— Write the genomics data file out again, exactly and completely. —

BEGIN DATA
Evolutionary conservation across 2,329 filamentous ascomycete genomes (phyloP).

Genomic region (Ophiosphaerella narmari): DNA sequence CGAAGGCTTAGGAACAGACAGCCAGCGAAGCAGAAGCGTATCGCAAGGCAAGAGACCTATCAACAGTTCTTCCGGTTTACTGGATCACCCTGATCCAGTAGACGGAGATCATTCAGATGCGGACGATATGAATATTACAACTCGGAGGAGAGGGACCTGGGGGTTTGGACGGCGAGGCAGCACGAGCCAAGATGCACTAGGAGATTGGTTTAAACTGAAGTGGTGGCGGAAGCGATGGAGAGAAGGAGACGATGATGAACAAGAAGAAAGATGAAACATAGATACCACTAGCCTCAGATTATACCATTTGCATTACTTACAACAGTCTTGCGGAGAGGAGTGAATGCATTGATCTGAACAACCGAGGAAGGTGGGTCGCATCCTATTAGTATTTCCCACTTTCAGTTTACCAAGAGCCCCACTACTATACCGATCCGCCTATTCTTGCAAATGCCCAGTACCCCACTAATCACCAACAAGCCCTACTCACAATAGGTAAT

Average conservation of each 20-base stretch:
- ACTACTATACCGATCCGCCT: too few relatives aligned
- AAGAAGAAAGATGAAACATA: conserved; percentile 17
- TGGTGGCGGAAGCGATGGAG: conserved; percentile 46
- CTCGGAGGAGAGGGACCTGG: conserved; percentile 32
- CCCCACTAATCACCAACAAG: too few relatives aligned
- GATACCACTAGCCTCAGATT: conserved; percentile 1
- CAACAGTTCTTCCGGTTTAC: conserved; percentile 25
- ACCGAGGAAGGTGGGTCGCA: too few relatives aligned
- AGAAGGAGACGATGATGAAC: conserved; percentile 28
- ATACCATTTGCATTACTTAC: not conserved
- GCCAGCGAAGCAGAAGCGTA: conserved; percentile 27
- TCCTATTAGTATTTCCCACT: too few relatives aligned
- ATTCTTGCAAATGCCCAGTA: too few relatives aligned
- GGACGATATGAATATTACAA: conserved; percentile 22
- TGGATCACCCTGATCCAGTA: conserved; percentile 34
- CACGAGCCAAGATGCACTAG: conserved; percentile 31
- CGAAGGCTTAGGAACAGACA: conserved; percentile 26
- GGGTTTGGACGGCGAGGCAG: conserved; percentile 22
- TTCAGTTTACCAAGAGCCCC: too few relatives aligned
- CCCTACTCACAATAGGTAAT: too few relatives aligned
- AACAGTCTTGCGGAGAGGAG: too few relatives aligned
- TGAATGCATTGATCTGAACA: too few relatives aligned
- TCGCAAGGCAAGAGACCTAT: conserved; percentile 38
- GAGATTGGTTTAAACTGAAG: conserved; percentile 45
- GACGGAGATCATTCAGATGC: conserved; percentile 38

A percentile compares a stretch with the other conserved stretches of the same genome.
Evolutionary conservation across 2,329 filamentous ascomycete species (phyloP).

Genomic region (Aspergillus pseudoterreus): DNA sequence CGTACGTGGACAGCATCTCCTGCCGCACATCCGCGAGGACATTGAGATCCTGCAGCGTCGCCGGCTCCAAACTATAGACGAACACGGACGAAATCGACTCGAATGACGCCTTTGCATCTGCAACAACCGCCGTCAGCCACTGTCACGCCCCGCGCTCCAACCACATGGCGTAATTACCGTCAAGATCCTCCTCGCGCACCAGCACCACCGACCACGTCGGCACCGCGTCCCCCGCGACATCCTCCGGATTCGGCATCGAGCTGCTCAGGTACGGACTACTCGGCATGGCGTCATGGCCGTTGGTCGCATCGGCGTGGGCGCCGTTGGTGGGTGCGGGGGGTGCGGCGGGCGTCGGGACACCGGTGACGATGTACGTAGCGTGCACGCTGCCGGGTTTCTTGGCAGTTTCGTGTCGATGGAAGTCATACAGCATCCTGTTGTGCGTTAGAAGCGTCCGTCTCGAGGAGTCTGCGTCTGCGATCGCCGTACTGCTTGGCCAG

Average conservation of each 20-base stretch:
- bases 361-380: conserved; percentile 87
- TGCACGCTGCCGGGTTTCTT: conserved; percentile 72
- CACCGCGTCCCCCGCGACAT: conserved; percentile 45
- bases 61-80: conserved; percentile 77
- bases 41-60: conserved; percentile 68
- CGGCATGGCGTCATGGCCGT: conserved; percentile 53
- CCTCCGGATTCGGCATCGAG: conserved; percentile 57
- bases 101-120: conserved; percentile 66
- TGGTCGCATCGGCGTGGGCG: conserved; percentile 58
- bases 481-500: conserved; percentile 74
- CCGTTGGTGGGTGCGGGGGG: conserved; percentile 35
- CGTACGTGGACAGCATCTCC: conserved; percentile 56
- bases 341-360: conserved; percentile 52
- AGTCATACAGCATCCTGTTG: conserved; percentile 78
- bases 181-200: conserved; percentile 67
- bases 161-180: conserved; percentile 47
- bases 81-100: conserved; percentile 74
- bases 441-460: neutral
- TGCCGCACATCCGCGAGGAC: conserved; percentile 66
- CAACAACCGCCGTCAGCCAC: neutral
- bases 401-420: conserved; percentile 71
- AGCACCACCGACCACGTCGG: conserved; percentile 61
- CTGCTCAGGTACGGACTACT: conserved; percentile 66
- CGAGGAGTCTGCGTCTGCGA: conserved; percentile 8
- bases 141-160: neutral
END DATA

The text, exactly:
Evolutionary conservation across 2,329 filamentous ascomycete genomes (phyloP).

Genomic region (Ophiosphaerella narmari): DNA sequence CGAAGGCTTAGGAACAGACAGCCAGCGAAGCAGAAGCGTATCGCAAGGCAAGAGACCTATCAACAGTTCTTCCGGTTTACTGGATCACCCTGATCCAGTAGACGGAGATCATTCAGATGCGGACGATATGAATATTACAACTCGGAGGAGAGGGACCTGGGGGTTTGGACGGCGAGGCAGCACGAGCCAAGATGCACTAGGAGATTGGTTTAAACTGAAGTGGTGGCGGAAGCGATGGAGAGAAGGAGACGATGATGAACAAGAAGAAAGATGAAACATAGATACCACTAGCCTCAGATTATACCATTTGCATTACTTACAACAGTCTTGCGGAGAGGAGTGAATGCATTGATCTGAACAACCGAGGAAGGTGGGTCGCATCCTATTAGTATTTCCCACTTTCAGTTTACCAAGAGCCCCACTACTATACCGATCCGCCTATTCTTGCAAATGCCCAGTACCCCACTAATCACCAACAAGCCCTACTCACAATAGGTAAT

Average conservation of each 20-base stretch:
- ACTACTATACCGATCCGCCT: too few relatives aligned
- AAGAAGAAAGATGAAACATA: conserved; percentile 17
- TGGTGGCGGAAGCGATGGAG: conserved; percentile 46
- CTCGGAGGAGAGGGACCTGG: conserved; percentile 32
- CCCCACTAATCACCAACAAG: too few relatives aligned
- GATACCACTAGCCTCAGATT: conserved; percentile 1
- CAACAGTTCTTCCGGTTTAC: conserved; percentile 25
- ACCGAGGAAGGTGGGTCGCA: too few relatives aligned
- AGAAGGAGACGATGATGAAC: conserved; percentile 28
- ATACCATTTGCATTACTTAC: not conserved
- GCCAGCGAAGCAGAAGCGTA: conserved; percentile 27
- TCCTATTAGTATTTCCCACT: too few relatives aligned
- ATTCTTGCAAATGCCCAGTA: too few relatives aligned
- GGACGATATGAATATTACAA: conserved; percentile 22
- TGGATCACCCTGATCCAGTA: conserved; percentile 34
- CACGAGCCAAGATGCACTAG: conserved; percentile 31
- CGAAGGCTTAGGAACAGACA: conserved; percentile 26
- GGGTTTGGACGGCGAGGCAG: conserved; percentile 22
- TTCAGTTTACCAAGAGCCCC: too few relatives aligned
- CCCTACTCACAATAGGTAAT: too few relatives aligned
- AACAGTCTTGCGGAGAGGAG: too few relatives aligned
- TGAATGCATTGATCTGAACA: too few relatives aligned
- TCGCAAGGCAAGAGACCTAT: conserved; percentile 38
- GAGATTGGTTTAAACTGAAG: conserved; percentile 45
- GACGGAGATCATTCAGATGC: conserved; percentile 38

A percentile compares a stretch with the other conserved stretches of the same genome.
Evolutionary conservation across 2,329 filamentous ascomycete species (phyloP).

Genomic region (Aspergillus pseudoterreus): DNA sequence CGTACGTGGACAGCATCTCCTGCCGCACATCCGCGAGGACATTGAGATCCTGCAGCGTCGCCGGCTCCAAACTATAGACGAACACGGACGAAATCGACTCGAATGACGCCTTTGCATCTGCAACAACCGCCGTCAGCCACTGTCACGCCCCGCGCTCCAACCACATGGCGTAATTACCGTCAAGATCCTCCTCGCGCACCAGCACCACCGACCACGTCGGCACCGCGTCCCCCGCGACATCCTCCGGATTCGGCATCGAGCTGCTCAGGTACGGACTACTCGGCATGGCGTCATGGCCGTTGGTCGCATCGGCGTGGGCGCCGTTGGTGGGTGCGGGGGGTGCGGCGGGCGTCGGGACACCGGTGACGATGTACGTAGCGTGCACGCTGCCGGGTTTCTTGGCAGTTTCGTGTCGATGGAAGTCATACAGCATCCTGTTGTGCGTTAGAAGCGTCCGTCTCGAGGAGTCTGCGTCTGCGATCGCCGTACTGCTTGGCCAG

Average conservation of each 20-base stretch:
- bases 361-380: conserved; percentile 87
- TGCACGCTGCCGGGTTTCTT: conserved; percentile 72
- CACCGCGTCCCCCGCGACAT: conserved; percentile 45
- bases 61-80: conserved; percentile 77
- bases 41-60: conserved; percentile 68
- CGGCATGGCGTCATGGCCGT: conserved; percentile 53
- CCTCCGGATTCGGCATCGAG: conserved; percentile 57
- bases 101-120: conserved; percentile 66
- TGGTCGCATCGGCGTGGGCG: conserved; percentile 58
- bases 481-500: conserved; percentile 74
- CCGTTGGTGGGTGCGGGGGG: conserved; percentile 35
- CGTACGTGGACAGCATCTCC: conserved; percentile 56
- bases 341-360: conserved; percentile 52
- AGTCATACAGCATCCTGTTG: conserved; percentile 78
- bases 181-200: conserved; percentile 67
- bases 161-180: conserved; percentile 47
- bases 81-100: conserved; percentile 74
- bases 441-460: neutral
- TGCCGCACATCCGCGAGGAC: conserved; percentile 66
- CAACAACCGCCGTCAGCCAC: neutral
- bases 401-420: conserved; percentile 71
- AGCACCACCGACCACGTCGG: conserved; percentile 61
- CTGCTCAGGTACGGACTACT: conserved; percentile 66
- CGAGGAGTCTGCGTCTGCGA: conserved; percentile 8
- bases 141-160: neutral